Our analysis of WWO highlights the challenges of creating an environment that is cooperative and at the same time cultivates critical and creative engagement with issues. The game as a whole creates a flexible space enabling participants to easily communicate and exchange ideas. The mechanics of the game, such as the challenges and rewards set by the designers, succeed in getting the participants to actively and imaginatively engage with the thought experiment. This active engagement with the game and other participants creates a sense of commitment and accomplishment that manifests in players' reflections on the game. At the same time, our sampling of players' responses indicates that while player contributions are colorful and imaginative in their details, the recurring themes (of disruption, micro-sustainability, scenarios of chaos, and scenarios of hope) are somewhat limited and broadly follow the arc of the narrative as put forward by the puppet masters in their daily updates. Noticeably lacking, if not absent, from the WWO discourse are discussions of social justice, health and wellness, and security and governance. The authors of this narrative appear more concerned with whether they can still acquire creature comforts such as shade-grown organic coffee beans than the impact of an oil crisis on the larger world.
For all its intentions and promise, World Without Oil failed to create a compelling discourse space on sustainability.
We recognize that facilitating playful engagements with serious subjects involves many design tensions and challenges, especially if they are envisioned as discourse spaces that lead to genuine learning and sustained action. Games may indeed be viewed as potential sites of sustainability discourse that have the power to raise awareness, educate players about the complexity of issues, and engage participants in real-world problem solving. Nonetheless, in our view, for all its intentions and promise, World Without Oil failed to create a compelling discourse space on sustainability. In part, this is due to what Henry Jenkins  identifies as the transparency problem: the challenge that participants face in learning to see how media (in this case WWO) shapes their perceptions of the world (in this case, valid proposals to address sustainability issues). The designers of the space reduced all contributions to the narrative to equally valid perspectives, rather than weighting submissions based on their accuracy and relevance, or the degree to which they pushed the conversation on sustainability in new directions. The stars of WWO were those who contributed the most, not the players who developed innovative ideas or questioned the premise of the simulation. References to reality and supporting material such as factual data, real-life events, news, and stories complicated the emerging narrative, making it more difficult for participants to distinguish the "reality" constructed by the game and the reality of issues outside of the game. In the absence of any measures of credibility, authority, or veracity, players potentially read and internalized perspectives on sustainability that were false or misleading.
The unfolding of the WWO narrative and the decade-long approach to sustainability in the field of HCI offer several interesting parallels. More specifically, the transparency problem that surfaced in our analysis of WWO echoes the systemic challenges articulated by Silberman and colleagues regarding the sustainable HCI agenda. Framing the problem in limited terms (high gasoline prices at the pump) parallels the limited scope of problems addressed by HCI research, particularly its emphasis on monitoring consumption and individual behavior change. The role of feedback mechanisms in the game is parallel to the reward systems set by the discipline, including publication cycles and review criteria that encourage small-scale, short-term, technology-centered work. The relevance of credible and knowledgeable voices mirrors the need for HCI research to engage other disciplines and alternate modes of knowing.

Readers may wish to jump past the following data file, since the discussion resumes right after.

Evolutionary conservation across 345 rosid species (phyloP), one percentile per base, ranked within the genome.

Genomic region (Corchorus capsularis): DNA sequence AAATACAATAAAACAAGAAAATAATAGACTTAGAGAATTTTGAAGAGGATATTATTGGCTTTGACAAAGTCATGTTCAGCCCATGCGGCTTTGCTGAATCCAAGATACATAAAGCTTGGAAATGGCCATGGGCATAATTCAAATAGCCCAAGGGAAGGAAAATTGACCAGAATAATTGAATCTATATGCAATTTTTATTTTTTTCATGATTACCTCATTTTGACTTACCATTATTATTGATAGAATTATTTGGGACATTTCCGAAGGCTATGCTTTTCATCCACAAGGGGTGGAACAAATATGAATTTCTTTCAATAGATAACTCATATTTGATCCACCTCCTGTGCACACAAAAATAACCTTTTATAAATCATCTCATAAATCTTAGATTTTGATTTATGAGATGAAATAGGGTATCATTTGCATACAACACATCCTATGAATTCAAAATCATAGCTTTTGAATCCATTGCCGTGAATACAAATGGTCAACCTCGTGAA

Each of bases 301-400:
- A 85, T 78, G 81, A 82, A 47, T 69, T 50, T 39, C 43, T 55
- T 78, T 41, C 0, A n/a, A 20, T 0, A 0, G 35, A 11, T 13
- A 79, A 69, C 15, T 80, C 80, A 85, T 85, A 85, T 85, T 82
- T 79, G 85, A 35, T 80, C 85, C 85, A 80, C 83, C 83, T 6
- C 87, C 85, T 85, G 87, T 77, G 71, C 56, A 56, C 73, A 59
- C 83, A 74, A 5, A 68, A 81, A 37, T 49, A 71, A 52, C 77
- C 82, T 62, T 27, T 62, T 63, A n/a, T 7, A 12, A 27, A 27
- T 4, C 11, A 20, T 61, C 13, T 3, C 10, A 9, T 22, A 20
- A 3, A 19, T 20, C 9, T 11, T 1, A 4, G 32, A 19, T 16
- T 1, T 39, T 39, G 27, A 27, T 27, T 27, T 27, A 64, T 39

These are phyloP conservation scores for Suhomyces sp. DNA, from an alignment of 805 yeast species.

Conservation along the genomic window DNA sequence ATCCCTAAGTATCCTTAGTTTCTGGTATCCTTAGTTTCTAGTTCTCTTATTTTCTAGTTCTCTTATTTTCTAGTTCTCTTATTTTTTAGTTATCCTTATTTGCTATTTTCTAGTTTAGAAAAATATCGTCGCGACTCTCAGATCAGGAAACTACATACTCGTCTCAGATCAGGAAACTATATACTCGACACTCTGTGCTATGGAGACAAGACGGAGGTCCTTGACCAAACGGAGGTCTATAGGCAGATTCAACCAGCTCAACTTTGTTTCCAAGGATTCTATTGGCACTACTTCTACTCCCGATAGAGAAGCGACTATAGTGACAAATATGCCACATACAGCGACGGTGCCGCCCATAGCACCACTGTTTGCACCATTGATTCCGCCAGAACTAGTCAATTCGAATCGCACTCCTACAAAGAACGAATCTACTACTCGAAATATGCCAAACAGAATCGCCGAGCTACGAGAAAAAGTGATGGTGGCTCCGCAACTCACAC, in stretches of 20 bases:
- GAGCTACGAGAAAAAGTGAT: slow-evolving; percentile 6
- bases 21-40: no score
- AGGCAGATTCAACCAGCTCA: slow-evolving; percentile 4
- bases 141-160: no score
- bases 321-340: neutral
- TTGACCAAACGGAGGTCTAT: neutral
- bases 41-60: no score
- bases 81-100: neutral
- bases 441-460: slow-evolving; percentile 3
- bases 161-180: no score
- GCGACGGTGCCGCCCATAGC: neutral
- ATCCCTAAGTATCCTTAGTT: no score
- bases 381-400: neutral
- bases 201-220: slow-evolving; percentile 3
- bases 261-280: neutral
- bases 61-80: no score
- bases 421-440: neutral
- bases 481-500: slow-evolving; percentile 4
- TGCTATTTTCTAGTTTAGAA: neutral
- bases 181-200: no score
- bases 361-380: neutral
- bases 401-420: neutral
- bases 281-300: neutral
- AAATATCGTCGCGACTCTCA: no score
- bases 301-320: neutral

Our analysis of WWO underlines the need to cultivate a richer conversation on sustainability commensurate with the complexity of the problem at hand, striking a balance between creative envisioning and serious reflection. To envision a more sustainable future, playfully or seriously, we need to balance individual initiatives such as planting trees and changing lightbulbs with collaborative engagements that explore and bring about long-term systemic approaches. Creating environments that support such engagements is fundamental to this purpose.
1. Barack Obama: How he did it. Newsweek (Nov. 4, 2008); http://www.newsweek.com/barack-obama-how-he-did-it-85083
3. JafariNaimi, N. and Meyers, E.M. Collective intelligence or group think? Engaging participation patterns in World Without Oil. Proc. of the ACM 2015 Conference on Computer Supported Cooperative Work. ACM, New York, 2015 (forthcoming).
Nassim JafariNaimi is an assistant professor in the Digital Media program in the School of Literature, Media, and Communication at Georgia Institute of Technology. Her research interest is in the ethical and political dimension of design and its capacity to mediate social and collective interactions. email@example.com
Eric Meyers is an assistant professor at the School of Library, Archival and Information Studies at the University of British Columbia (The iSchool@UBC). His research interests lie at the intersection of information science, the learning sciences, and new media studies, with a focus on collaborative information use and meaning making in social situations. firstname.lastname@example.org